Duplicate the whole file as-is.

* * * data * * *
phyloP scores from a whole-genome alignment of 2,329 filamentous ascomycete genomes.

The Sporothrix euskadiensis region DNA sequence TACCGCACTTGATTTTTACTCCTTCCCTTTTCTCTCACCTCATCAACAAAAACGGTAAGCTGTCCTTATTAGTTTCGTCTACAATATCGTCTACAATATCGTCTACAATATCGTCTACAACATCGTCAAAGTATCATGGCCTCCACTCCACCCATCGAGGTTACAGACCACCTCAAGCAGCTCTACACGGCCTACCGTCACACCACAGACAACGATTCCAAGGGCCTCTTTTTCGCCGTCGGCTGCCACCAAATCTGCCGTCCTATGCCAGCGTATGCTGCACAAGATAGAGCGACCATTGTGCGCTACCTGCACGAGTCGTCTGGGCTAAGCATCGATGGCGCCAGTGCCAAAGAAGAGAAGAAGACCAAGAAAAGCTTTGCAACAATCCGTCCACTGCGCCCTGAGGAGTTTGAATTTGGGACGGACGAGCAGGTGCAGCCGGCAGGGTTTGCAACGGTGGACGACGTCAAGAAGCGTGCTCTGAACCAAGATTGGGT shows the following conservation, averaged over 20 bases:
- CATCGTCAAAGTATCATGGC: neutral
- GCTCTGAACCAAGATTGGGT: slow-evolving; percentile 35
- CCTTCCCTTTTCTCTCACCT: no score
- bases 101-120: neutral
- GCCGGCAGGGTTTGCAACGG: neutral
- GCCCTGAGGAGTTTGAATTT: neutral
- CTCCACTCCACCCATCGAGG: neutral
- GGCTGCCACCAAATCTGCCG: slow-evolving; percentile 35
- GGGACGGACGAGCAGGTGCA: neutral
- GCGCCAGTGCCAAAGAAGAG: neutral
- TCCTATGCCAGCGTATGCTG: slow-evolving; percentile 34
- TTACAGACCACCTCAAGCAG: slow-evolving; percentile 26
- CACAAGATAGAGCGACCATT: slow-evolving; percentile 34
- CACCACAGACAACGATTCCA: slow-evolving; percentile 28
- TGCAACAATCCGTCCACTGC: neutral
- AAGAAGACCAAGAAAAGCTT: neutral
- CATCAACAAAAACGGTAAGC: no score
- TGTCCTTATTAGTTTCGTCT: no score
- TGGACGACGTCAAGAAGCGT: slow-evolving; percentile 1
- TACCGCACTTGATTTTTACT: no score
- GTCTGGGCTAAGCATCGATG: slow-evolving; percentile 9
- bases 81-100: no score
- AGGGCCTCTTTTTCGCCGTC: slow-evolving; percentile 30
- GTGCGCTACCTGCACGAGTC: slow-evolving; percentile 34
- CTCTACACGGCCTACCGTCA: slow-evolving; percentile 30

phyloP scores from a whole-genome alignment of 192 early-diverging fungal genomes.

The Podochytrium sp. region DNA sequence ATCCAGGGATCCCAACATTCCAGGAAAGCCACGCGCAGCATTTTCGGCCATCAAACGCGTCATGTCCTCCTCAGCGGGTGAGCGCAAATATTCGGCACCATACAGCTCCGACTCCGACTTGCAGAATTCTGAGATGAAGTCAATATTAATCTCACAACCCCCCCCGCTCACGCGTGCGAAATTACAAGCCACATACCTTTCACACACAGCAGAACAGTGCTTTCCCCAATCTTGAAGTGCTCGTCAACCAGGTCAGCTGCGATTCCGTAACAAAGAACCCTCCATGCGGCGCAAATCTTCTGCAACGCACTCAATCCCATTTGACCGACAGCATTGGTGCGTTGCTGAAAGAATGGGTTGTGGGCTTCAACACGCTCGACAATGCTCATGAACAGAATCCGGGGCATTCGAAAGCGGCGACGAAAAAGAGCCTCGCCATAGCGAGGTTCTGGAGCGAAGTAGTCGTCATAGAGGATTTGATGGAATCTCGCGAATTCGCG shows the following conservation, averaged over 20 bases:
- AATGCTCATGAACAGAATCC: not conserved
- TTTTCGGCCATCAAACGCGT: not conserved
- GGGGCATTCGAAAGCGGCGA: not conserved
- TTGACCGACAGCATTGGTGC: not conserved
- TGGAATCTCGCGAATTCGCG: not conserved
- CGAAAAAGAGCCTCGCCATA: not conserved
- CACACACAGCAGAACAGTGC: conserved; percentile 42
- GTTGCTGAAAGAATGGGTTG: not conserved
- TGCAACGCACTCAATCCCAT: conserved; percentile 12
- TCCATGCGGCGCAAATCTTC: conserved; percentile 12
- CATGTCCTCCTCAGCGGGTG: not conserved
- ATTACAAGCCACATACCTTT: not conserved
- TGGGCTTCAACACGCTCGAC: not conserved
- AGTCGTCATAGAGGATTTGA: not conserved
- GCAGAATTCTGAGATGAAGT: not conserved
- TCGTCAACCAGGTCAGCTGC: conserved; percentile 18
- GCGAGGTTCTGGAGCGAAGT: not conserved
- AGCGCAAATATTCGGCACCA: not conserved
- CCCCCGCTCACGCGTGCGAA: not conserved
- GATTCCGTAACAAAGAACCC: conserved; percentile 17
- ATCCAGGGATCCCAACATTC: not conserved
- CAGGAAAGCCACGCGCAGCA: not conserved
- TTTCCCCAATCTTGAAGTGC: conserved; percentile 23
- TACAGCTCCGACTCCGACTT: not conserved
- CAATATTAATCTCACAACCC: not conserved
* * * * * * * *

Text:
phyloP scores from a whole-genome alignment of 2,329 filamentous ascomycete genomes.

The Sporothrix euskadiensis region DNA sequence TACCGCACTTGATTTTTACTCCTTCCCTTTTCTCTCACCTCATCAACAAAAACGGTAAGCTGTCCTTATTAGTTTCGTCTACAATATCGTCTACAATATCGTCTACAATATCGTCTACAACATCGTCAAAGTATCATGGCCTCCACTCCACCCATCGAGGTTACAGACCACCTCAAGCAGCTCTACACGGCCTACCGTCACACCACAGACAACGATTCCAAGGGCCTCTTTTTCGCCGTCGGCTGCCACCAAATCTGCCGTCCTATGCCAGCGTATGCTGCACAAGATAGAGCGACCATTGTGCGCTACCTGCACGAGTCGTCTGGGCTAAGCATCGATGGCGCCAGTGCCAAAGAAGAGAAGAAGACCAAGAAAAGCTTTGCAACAATCCGTCCACTGCGCCCTGAGGAGTTTGAATTTGGGACGGACGAGCAGGTGCAGCCGGCAGGGTTTGCAACGGTGGACGACGTCAAGAAGCGTGCTCTGAACCAAGATTGGGT shows the following conservation, averaged over 20 bases:
- CATCGTCAAAGTATCATGGC: neutral
- GCTCTGAACCAAGATTGGGT: slow-evolving; percentile 35
- CCTTCCCTTTTCTCTCACCT: no score
- bases 101-120: neutral
- GCCGGCAGGGTTTGCAACGG: neutral
- GCCCTGAGGAGTTTGAATTT: neutral
- CTCCACTCCACCCATCGAGG: neutral
- GGCTGCCACCAAATCTGCCG: slow-evolving; percentile 35
- GGGACGGACGAGCAGGTGCA: neutral
- GCGCCAGTGCCAAAGAAGAG: neutral
- TCCTATGCCAGCGTATGCTG: slow-evolving; percentile 34
- TTACAGACCACCTCAAGCAG: slow-evolving; percentile 26
- CACAAGATAGAGCGACCATT: slow-evolving; percentile 34
- CACCACAGACAACGATTCCA: slow-evolving; percentile 28
- TGCAACAATCCGTCCACTGC: neutral
- AAGAAGACCAAGAAAAGCTT: neutral
- CATCAACAAAAACGGTAAGC: no score
- TGTCCTTATTAGTTTCGTCT: no score
- TGGACGACGTCAAGAAGCGT: slow-evolving; percentile 1
- TACCGCACTTGATTTTTACT: no score
- GTCTGGGCTAAGCATCGATG: slow-evolving; percentile 9
- bases 81-100: no score
- AGGGCCTCTTTTTCGCCGTC: slow-evolving; percentile 30
- GTGCGCTACCTGCACGAGTC: slow-evolving; percentile 34
- CTCTACACGGCCTACCGTCA: slow-evolving; percentile 30

phyloP scores from a whole-genome alignment of 192 early-diverging fungal genomes.

The Podochytrium sp. region DNA sequence ATCCAGGGATCCCAACATTCCAGGAAAGCCACGCGCAGCATTTTCGGCCATCAAACGCGTCATGTCCTCCTCAGCGGGTGAGCGCAAATATTCGGCACCATACAGCTCCGACTCCGACTTGCAGAATTCTGAGATGAAGTCAATATTAATCTCACAACCCCCCCCGCTCACGCGTGCGAAATTACAAGCCACATACCTTTCACACACAGCAGAACAGTGCTTTCCCCAATCTTGAAGTGCTCGTCAACCAGGTCAGCTGCGATTCCGTAACAAAGAACCCTCCATGCGGCGCAAATCTTCTGCAACGCACTCAATCCCATTTGACCGACAGCATTGGTGCGTTGCTGAAAGAATGGGTTGTGGGCTTCAACACGCTCGACAATGCTCATGAACAGAATCCGGGGCATTCGAAAGCGGCGACGAAAAAGAGCCTCGCCATAGCGAGGTTCTGGAGCGAAGTAGTCGTCATAGAGGATTTGATGGAATCTCGCGAATTCGCG shows the following conservation, averaged over 20 bases:
- AATGCTCATGAACAGAATCC: not conserved
- TTTTCGGCCATCAAACGCGT: not conserved
- GGGGCATTCGAAAGCGGCGA: not conserved
- TTGACCGACAGCATTGGTGC: not conserved
- TGGAATCTCGCGAATTCGCG: not conserved
- CGAAAAAGAGCCTCGCCATA: not conserved
- CACACACAGCAGAACAGTGC: conserved; percentile 42
- GTTGCTGAAAGAATGGGTTG: not conserved
- TGCAACGCACTCAATCCCAT: conserved; percentile 12
- TCCATGCGGCGCAAATCTTC: conserved; percentile 12
- CATGTCCTCCTCAGCGGGTG: not conserved
- ATTACAAGCCACATACCTTT: not conserved
- TGGGCTTCAACACGCTCGAC: not conserved
- AGTCGTCATAGAGGATTTGA: not conserved
- GCAGAATTCTGAGATGAAGT: not conserved
- TCGTCAACCAGGTCAGCTGC: conserved; percentile 18
- GCGAGGTTCTGGAGCGAAGT: not conserved
- AGCGCAAATATTCGGCACCA: not conserved
- CCCCCGCTCACGCGTGCGAA: not conserved
- GATTCCGTAACAAAGAACCC: conserved; percentile 17
- ATCCAGGGATCCCAACATTC: not conserved
- CAGGAAAGCCACGCGCAGCA: not conserved
- TTTCCCCAATCTTGAAGTGC: conserved; percentile 23
- TACAGCTCCGACTCCGACTT: not conserved
- CAATATTAATCTCACAACCC: not conserved